I’d like to narrow in on a few specific things. The first is that I’ve been the Arts rep, so I’ve had a lot experience speaking with students and communicating with them, and relaying their wishes to the union, and I think that I would be able to do the same with the board, and hear what the students want and relay their wishes to the board in the same way that I’ve done with union. Another specific thing would be the By-law Review Committee. It’s given me quite a good understanding of school politics and school constitutions and things like that. So I think it’s given me a pretty good idea of what sort of documents I would be looking at if I went into the board.
You were just talking about communication, so what do you see the “student consultations” you mentioned on your campaign page on Facebook looking like?
Yeah, I would like to do student consultations approximately the week prior to and the week following board meetings, but of course that would depend on what we were talking about in the board meetings. So for really big discussions I would want to have a little bit of a longer consultation period. I just want to reach out to students and have them come and speak to me because I want to make sure that when I go into board meeting I have a good idea first of all of how they feel about the topics that are going to be discussed, and how they want their views to be represented. Then coming out of meetings I want to make sure that there made aware, particularly because we don’t have open board meetings right now, and that’s another thing I want to work towards, but until we have those open board meetings, I feel that there’s kind of a lack of awareness that I’d like to improve upon, and I’d like for student to know what’s going on and get their feedback following meetings.
Do you have ideas that might actually lead to getting the board meetings opened up?
Yeah, that’s definitely something that I’ve been thinking a lot about. I know that the board is going to take some convincing on that one. I know that at the town hall George Cooper talked about the two main reasons why they could not open the board, the first being a legislative problem, there’s something in their rules that says they cannot open the board meetings. The second reason is that board members wouldn’t be able to speak openly if the public were invited to the meetings. I think my big focus on that would be that the fact that the board members are representing the students, they’re representing the school, and as representatives I think that they should be held accountable for what they’re saying. So I think that by pushing that point in the board that would be the best way to work towards open meetings. I would definitely like to work towards a specific plan for opening meetings. I don’t have any absolute plans right now, but I think that also through student consultations, talking to people, and hearing how they would work towards that would help me to do the same and to get a lot of support from students and from faculty.
Why do you feel it’s so important to have staff represented (on the board)?
 When I found out that the staff were not represented on the board I was really bothered. They are the lowest paid employees at King’s, they’re in a very vulnerable position. I mean “staff”, that’s anyone from the workers at Alex Hall front desk to the Security, to Sodexo—well Sodexo’s under a private contract I suppose—but I am very bothered by the fact that the decisions that affect their jobs are not decisions that they can partake in. I just don’t, I think that’s kind of ridiculous. I really want to support them, they’re the ones who make it possible for us to go here, and I think that they deserve a say in what goes on in their lives.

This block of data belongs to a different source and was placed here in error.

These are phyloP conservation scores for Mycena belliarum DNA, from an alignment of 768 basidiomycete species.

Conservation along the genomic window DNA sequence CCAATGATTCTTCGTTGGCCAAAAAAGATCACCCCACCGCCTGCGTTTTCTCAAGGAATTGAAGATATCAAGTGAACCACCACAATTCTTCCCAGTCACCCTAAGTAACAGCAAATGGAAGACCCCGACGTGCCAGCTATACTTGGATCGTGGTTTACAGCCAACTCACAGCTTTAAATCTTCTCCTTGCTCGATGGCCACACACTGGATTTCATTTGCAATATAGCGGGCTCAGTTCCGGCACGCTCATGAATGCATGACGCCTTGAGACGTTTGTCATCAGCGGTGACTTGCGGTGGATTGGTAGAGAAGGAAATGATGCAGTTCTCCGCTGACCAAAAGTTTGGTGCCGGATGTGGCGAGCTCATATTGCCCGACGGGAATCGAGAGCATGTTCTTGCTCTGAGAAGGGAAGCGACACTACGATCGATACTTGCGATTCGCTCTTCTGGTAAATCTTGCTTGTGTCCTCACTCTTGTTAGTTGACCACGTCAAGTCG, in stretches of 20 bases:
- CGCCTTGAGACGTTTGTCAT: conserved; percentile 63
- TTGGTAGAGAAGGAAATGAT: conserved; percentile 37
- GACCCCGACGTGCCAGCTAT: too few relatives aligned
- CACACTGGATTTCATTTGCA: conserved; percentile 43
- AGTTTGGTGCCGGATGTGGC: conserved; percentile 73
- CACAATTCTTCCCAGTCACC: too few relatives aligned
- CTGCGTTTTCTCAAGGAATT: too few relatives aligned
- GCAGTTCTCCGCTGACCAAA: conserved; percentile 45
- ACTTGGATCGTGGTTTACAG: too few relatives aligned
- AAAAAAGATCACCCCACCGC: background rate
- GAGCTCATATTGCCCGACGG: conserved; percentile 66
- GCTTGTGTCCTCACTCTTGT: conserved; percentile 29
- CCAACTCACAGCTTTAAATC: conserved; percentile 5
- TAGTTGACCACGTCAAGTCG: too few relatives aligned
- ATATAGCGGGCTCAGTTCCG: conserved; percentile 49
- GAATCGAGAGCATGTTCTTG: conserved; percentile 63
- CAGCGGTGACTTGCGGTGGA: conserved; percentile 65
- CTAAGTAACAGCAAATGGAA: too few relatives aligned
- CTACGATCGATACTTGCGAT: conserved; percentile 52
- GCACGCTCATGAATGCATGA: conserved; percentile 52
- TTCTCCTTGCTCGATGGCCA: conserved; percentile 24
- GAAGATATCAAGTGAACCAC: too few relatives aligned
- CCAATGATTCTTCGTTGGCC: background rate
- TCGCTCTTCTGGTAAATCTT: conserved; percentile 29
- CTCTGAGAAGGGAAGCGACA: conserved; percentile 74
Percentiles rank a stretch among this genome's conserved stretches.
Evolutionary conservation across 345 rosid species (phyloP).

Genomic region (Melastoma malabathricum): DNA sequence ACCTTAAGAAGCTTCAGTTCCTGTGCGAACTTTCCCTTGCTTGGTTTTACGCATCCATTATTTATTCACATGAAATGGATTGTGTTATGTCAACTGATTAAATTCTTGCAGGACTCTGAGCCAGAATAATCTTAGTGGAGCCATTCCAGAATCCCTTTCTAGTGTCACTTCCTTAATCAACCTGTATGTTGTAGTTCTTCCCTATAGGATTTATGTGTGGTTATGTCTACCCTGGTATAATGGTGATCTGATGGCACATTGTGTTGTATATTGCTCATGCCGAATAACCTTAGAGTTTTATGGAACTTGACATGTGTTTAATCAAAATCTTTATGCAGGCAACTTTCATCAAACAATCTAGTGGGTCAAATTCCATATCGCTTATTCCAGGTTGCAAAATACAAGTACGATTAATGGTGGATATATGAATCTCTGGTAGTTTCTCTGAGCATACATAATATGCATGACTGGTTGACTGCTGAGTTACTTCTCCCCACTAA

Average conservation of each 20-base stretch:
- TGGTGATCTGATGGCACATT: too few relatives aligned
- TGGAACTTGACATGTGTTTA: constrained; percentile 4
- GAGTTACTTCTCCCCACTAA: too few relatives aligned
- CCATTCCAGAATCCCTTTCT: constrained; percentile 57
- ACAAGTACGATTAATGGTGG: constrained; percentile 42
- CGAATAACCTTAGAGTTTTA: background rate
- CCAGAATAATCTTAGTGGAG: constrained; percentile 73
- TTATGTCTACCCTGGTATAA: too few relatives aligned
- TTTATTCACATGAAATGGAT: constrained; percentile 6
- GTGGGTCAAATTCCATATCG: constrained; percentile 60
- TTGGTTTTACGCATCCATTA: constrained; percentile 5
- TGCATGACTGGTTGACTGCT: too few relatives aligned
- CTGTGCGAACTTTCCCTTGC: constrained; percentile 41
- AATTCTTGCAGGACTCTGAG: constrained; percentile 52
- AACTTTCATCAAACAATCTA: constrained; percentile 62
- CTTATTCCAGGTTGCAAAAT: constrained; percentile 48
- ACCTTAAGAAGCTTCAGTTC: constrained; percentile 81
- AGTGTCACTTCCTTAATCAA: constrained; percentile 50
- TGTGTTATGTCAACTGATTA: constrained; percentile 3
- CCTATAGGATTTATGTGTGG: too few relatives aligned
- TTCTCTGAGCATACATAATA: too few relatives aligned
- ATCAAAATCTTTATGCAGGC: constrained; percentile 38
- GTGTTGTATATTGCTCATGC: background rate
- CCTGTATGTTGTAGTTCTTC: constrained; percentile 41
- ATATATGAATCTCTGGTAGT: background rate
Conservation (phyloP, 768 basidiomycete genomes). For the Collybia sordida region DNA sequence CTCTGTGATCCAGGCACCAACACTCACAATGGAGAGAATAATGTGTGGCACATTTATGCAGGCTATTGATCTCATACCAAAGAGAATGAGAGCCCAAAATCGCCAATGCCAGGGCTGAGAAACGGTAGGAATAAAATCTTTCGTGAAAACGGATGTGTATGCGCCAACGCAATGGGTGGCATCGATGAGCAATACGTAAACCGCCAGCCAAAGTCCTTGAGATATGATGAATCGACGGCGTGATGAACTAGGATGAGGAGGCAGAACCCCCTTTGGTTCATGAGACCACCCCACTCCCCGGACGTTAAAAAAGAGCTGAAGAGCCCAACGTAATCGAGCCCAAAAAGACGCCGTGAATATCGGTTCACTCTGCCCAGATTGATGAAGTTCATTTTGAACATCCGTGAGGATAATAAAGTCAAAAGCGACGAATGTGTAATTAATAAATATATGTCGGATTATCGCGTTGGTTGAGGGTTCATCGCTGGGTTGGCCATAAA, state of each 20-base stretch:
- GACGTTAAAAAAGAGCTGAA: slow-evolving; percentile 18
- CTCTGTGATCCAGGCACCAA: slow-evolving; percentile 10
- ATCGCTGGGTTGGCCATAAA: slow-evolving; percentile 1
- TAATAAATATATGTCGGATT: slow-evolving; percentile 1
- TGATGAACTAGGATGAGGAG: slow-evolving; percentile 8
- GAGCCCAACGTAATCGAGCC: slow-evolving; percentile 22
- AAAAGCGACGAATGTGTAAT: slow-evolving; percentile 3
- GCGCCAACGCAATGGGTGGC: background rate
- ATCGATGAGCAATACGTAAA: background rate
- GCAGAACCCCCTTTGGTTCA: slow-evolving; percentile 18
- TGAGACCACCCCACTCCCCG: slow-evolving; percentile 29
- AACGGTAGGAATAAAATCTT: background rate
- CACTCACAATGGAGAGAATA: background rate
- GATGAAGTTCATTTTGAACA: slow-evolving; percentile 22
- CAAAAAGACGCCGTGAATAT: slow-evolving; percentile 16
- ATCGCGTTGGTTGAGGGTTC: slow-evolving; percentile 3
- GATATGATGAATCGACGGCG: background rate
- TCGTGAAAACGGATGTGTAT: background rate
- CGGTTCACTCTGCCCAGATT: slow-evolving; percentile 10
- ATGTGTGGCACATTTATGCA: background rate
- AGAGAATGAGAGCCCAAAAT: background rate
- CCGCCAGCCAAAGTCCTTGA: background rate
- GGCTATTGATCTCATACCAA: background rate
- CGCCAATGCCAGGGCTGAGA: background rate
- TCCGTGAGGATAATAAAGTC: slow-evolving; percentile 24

Are there any policy changes or campaigns not directly related to the board that you would support, or try to reform, strictly within the context of the KSU?
 There’s a couple of things that I’m sort of working on right now that I would like to continue to work on within the KSU but not specifically related to the board. For example, I’ve started working Meg Shields and Bethany Hindmarsh on a project that is creating a comprehensive list of women in FYP. That’s something that I would really like to continue to work on, and work on that within the KSU. Then also, its essentially something that would be brought to the board if we made any decisions based on our findings,  or if we wanted to move forward on say creating a committee, creating a task force, anything like that to take a look at the women that are studied in FYP and within King’s. So that’s definitely a project that we’ve started working on that I fully intend to continue with going into next year. Besides that I can’t think of any specifics, but I would really like to just be a support system for the other members of council. This year for example I know that Aidan who’s one the BOG reps, worked a lot on the Day of Action. She’s one of the main planners for that. Anything like that where I could just sort of support and be there and work with the exec and the councillors I would really be interested in doing.
Are there any aspects of this job that you foresee maybe being difficult for you or that you’re not quite prepared for?
 I wouldn’t say that there’s anything that I’m not prepared for. I would say that there are some things that I know will be difficult. I know that it can be hard in a board room full of adults with a lot of experience to be an 18 year old who’s trying to represent the voices of the students. While I understand that the board members are—I mean really at the end of the day—trying to support us, I think it will be hard at times to make my voice heard. But I also think that I’m a pretty strong willed sort of person. I think that ill be able to work through that, and I think that I am prepared to do that. Other than that I am looking forward to a challenge but I don’t think it’s anything I can’t han

By David J. Shuman

David is the current editor-in-chief of The Watch and writes on student issues and events. Find him on Twitter: @DavidJShuman